- Commit to participating in treatment. Once you find a treatment plan that works for your child and your family, commit to supporting it. Treatment may be challenging at times -- remind each other of your commitment.
- Learn as much as you can, and educate your loved ones.
- Find a support group.
- Help your child communicate and manage sensory input. Use pictures or demonstrations to communicate. Speak directly and simply, avoiding slang or figures of speech. Carefully expose your child to new sensations.
- Help your other children understand -- and remember their needs as well. Siblings often struggle with the time and attention a child with autism needs. Use books to help your other children express their feelings.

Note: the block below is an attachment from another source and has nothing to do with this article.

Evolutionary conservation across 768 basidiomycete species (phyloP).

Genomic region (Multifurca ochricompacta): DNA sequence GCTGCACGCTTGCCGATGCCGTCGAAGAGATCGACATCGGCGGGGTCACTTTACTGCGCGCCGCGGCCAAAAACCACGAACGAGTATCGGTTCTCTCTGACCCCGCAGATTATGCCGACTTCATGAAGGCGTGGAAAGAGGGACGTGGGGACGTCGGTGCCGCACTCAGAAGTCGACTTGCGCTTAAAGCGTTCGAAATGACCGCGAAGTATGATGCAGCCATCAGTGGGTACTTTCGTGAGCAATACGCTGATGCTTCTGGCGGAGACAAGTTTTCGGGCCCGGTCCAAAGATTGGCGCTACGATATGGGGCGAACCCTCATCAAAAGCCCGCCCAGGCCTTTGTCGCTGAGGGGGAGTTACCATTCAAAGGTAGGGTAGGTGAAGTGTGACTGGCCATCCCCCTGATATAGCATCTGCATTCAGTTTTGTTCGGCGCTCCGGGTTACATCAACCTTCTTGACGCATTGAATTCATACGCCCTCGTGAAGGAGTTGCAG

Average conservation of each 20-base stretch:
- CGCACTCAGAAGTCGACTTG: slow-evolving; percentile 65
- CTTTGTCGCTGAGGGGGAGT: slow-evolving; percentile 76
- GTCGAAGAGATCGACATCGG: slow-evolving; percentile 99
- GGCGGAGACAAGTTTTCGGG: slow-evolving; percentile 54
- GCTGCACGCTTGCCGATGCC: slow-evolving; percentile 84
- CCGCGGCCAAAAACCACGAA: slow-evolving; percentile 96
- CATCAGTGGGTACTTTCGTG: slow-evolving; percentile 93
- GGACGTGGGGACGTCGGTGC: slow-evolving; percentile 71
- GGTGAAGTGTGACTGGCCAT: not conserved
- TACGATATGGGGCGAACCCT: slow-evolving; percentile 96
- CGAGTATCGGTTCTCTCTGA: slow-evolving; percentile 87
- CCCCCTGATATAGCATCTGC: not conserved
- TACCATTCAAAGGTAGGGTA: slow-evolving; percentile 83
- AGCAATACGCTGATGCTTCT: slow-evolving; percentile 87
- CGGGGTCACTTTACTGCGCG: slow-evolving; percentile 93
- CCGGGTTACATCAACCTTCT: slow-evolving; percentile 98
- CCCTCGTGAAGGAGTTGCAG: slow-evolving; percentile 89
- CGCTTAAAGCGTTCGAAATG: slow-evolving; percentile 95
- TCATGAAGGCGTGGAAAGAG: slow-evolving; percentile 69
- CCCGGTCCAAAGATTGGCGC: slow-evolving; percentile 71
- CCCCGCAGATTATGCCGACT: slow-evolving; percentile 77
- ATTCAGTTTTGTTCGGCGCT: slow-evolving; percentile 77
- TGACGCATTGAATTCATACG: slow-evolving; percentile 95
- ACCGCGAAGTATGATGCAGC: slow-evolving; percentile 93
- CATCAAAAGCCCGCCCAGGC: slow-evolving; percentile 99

- Consider family counseling. You and other family members may want counseling psychotherapy to help heal the feelings that autism can bring up. Ask your doctor for advice or a referral.
- Communicate acceptance. Autism or Asperger's is a challenge, but it is only one aspect of your child's total character. Focus on what your child can do -- there is more than one right way to do most things. Look for strengths, and you will find them.
A Answers (1)
Intermountain Healthcare answeredIf your child is being treated for autistic spectrum disorder (ASD), you can help him at home in the following ways: